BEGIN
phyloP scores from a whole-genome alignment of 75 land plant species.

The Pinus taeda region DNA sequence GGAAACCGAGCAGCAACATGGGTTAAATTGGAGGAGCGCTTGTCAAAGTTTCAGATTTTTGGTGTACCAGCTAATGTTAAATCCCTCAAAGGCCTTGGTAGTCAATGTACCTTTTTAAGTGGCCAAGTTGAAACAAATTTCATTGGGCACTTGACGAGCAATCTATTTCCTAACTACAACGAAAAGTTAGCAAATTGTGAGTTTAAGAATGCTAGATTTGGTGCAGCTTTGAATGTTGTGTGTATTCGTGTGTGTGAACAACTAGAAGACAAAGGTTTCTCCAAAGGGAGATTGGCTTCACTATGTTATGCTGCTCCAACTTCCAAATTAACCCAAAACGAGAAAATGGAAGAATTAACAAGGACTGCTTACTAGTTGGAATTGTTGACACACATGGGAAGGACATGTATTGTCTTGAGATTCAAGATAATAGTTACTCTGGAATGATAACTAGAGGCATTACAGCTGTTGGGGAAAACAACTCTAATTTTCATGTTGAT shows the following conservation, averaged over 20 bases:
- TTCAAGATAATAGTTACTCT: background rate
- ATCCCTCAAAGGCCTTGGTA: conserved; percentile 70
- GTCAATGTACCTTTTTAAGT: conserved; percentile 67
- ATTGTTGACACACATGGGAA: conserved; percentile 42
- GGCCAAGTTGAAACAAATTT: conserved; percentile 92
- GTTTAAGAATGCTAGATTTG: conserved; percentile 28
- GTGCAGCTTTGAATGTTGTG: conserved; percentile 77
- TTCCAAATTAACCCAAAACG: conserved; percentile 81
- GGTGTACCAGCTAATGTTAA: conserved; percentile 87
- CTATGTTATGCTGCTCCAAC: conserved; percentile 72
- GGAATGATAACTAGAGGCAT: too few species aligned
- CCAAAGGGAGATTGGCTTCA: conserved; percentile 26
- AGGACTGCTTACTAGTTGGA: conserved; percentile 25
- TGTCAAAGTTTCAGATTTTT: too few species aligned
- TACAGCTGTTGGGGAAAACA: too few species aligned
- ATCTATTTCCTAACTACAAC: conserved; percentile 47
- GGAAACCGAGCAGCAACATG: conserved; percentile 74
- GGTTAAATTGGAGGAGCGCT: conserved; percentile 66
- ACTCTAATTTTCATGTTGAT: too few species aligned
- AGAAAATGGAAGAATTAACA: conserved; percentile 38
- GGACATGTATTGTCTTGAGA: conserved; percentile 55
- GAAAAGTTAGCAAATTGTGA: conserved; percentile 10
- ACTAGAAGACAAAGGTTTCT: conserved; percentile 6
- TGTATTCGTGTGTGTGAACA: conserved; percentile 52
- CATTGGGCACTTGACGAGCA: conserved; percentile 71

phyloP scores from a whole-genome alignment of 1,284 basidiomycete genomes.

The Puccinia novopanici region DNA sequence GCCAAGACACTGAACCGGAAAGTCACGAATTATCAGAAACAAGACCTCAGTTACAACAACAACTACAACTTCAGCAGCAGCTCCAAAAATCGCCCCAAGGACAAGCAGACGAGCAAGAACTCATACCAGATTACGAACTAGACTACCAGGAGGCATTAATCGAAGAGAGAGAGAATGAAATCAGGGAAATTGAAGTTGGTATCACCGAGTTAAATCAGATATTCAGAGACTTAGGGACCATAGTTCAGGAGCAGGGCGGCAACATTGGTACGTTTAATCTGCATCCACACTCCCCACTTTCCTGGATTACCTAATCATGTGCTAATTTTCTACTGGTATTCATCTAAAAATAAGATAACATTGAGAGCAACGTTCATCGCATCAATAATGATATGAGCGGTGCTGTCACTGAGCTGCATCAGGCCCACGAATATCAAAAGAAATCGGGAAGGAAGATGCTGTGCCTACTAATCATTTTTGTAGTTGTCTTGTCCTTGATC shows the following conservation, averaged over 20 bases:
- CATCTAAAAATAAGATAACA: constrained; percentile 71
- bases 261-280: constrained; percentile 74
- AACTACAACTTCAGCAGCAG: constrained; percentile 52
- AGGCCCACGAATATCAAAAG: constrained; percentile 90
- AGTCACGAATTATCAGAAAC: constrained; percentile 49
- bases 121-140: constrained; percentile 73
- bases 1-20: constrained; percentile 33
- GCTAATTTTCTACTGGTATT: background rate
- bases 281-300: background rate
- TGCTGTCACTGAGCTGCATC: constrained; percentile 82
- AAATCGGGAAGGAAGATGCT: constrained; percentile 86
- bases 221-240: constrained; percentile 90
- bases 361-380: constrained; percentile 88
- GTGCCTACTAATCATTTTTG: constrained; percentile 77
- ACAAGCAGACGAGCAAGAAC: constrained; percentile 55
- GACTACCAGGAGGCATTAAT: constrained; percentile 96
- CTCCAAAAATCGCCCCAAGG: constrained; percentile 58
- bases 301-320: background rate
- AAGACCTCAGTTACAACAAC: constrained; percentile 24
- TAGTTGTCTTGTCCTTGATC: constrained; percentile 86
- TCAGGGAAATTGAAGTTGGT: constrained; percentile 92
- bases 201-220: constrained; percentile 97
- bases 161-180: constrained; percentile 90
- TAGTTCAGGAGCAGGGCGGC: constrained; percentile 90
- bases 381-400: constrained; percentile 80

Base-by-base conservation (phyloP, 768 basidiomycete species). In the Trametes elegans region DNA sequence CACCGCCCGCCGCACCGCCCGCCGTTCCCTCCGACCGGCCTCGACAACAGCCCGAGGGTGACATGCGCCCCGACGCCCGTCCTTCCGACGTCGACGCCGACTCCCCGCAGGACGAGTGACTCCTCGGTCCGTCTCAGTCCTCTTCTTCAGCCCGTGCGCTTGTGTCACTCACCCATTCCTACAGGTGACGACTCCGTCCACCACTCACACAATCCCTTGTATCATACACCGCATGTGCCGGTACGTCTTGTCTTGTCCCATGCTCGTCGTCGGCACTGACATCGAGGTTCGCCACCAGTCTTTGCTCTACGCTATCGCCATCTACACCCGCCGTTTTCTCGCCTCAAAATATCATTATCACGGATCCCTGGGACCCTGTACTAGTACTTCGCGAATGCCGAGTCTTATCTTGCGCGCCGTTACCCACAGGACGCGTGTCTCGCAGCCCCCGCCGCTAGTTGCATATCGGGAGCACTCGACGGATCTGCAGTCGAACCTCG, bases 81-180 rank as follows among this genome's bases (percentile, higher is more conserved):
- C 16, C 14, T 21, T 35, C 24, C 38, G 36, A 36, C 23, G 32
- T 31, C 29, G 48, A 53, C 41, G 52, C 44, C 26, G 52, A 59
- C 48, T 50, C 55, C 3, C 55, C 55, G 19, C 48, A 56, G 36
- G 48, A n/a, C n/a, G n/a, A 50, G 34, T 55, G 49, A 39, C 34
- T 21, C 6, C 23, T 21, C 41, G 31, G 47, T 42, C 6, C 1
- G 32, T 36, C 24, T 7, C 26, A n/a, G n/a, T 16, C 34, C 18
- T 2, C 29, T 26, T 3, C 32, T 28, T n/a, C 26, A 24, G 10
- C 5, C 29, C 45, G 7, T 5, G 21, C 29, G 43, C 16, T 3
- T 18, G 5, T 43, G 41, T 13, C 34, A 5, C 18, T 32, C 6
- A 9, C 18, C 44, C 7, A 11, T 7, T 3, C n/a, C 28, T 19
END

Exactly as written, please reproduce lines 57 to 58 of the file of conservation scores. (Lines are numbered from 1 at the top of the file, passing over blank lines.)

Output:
- T 31, C 29, G 48, A 53, C 41, G 52, C 44, C 26, G 52, A 59
- C 48, T 50, C 55, C 3, C 55, C 55, G 19, C 48, A 56, G 36